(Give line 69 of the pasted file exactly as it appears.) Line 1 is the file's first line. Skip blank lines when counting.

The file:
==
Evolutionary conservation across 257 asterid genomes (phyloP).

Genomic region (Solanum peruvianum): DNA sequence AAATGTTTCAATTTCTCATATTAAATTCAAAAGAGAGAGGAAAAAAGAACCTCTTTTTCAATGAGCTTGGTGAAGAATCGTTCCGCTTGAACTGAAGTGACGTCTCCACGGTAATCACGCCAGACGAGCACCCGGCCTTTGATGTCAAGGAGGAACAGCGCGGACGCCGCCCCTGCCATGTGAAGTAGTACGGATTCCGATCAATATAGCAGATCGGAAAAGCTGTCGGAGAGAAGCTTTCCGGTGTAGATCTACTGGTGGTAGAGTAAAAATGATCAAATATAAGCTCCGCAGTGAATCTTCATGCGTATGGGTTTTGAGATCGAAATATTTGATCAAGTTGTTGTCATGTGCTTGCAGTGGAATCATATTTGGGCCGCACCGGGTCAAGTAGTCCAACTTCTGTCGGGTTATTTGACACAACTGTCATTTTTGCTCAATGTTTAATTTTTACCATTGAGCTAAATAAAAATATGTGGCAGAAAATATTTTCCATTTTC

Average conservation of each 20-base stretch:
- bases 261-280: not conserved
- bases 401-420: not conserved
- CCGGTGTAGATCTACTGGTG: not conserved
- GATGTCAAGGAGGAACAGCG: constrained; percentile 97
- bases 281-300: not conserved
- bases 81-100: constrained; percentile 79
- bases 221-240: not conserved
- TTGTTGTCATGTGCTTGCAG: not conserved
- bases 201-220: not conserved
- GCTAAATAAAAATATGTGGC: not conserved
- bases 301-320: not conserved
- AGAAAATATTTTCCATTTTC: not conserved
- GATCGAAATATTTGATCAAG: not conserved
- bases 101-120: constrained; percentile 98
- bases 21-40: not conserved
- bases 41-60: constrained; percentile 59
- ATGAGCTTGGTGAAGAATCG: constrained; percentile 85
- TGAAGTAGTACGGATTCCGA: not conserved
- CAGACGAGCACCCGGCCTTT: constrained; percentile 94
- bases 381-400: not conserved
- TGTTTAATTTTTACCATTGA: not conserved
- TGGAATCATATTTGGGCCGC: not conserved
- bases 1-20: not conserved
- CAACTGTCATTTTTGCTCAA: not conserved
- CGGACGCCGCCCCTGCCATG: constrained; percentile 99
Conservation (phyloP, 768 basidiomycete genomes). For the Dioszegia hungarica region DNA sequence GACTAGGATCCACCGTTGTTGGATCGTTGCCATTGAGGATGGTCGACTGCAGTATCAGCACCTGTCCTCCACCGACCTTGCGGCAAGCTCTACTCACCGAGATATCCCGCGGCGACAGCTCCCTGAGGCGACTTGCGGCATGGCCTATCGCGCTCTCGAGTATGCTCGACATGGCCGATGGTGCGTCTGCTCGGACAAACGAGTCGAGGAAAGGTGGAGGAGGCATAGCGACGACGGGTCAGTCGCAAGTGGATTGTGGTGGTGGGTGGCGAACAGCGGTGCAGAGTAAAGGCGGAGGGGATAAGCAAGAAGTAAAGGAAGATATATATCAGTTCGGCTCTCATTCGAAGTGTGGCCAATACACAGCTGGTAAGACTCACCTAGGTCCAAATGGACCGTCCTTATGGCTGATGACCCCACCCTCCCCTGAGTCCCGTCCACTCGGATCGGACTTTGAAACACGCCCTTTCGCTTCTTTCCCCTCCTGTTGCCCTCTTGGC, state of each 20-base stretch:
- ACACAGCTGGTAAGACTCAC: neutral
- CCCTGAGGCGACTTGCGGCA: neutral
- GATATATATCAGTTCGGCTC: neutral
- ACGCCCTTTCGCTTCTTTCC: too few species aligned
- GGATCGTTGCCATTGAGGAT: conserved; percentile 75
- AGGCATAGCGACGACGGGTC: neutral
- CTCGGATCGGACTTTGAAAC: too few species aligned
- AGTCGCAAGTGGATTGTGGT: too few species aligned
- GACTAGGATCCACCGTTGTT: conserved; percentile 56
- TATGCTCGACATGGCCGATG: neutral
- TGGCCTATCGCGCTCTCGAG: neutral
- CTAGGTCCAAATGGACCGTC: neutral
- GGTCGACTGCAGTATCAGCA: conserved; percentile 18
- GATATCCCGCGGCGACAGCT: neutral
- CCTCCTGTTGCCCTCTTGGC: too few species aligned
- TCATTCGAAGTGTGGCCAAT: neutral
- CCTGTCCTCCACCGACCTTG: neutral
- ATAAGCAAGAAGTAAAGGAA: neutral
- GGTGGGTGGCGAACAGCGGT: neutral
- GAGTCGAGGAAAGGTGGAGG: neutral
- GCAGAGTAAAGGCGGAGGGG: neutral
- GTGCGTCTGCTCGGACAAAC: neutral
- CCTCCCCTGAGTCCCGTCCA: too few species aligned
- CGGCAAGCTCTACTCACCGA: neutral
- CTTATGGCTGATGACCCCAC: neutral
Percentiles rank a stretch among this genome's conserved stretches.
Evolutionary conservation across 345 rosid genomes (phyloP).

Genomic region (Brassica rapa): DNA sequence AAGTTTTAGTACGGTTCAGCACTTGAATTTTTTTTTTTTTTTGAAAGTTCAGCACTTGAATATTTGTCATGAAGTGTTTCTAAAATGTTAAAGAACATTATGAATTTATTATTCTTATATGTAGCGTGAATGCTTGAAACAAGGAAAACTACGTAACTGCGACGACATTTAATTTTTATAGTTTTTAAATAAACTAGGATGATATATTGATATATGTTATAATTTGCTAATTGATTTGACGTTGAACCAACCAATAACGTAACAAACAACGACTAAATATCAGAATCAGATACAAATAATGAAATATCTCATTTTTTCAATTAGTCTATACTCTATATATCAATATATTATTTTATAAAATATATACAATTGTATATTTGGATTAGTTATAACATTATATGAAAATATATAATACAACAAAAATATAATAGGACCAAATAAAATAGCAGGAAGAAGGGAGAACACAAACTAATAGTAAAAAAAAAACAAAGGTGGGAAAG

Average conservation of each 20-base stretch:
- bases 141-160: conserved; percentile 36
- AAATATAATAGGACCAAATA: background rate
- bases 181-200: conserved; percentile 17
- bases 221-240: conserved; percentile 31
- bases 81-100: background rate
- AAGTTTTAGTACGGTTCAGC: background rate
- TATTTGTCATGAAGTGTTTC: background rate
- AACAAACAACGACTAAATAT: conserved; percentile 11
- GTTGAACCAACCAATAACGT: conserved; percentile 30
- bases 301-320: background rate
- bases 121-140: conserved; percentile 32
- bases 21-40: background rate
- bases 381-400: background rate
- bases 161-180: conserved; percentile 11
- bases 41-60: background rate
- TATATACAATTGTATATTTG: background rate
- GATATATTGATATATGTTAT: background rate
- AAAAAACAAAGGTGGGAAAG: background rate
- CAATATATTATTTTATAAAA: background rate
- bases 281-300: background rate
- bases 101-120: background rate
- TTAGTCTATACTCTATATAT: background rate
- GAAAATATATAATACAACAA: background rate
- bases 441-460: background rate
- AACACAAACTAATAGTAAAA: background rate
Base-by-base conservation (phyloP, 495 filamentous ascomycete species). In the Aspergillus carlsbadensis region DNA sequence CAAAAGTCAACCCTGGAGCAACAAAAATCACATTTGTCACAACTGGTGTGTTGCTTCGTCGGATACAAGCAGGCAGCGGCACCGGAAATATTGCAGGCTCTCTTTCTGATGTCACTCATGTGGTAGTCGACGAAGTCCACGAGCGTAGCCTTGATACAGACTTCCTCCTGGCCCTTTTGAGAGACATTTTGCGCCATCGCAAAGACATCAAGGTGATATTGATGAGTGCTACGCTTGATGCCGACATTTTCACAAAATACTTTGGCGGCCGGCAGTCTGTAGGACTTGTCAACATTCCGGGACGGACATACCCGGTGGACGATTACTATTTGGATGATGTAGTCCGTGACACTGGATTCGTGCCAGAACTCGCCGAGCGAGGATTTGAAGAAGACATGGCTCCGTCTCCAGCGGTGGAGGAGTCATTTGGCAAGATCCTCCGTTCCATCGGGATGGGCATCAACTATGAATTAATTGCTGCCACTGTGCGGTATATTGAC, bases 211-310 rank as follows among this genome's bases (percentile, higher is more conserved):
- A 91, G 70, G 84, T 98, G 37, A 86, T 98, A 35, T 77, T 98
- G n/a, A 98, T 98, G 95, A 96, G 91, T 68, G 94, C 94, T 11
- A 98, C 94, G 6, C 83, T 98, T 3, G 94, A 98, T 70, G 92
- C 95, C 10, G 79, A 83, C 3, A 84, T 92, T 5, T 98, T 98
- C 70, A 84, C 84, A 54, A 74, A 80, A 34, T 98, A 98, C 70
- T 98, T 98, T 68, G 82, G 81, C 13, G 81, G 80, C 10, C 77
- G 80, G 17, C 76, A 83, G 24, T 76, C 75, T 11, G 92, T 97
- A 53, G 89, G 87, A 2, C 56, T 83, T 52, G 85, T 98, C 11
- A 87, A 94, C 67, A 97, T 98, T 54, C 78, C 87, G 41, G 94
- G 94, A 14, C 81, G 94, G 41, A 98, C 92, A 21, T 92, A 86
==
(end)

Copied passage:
- bases 121-140: conserved; percentile 32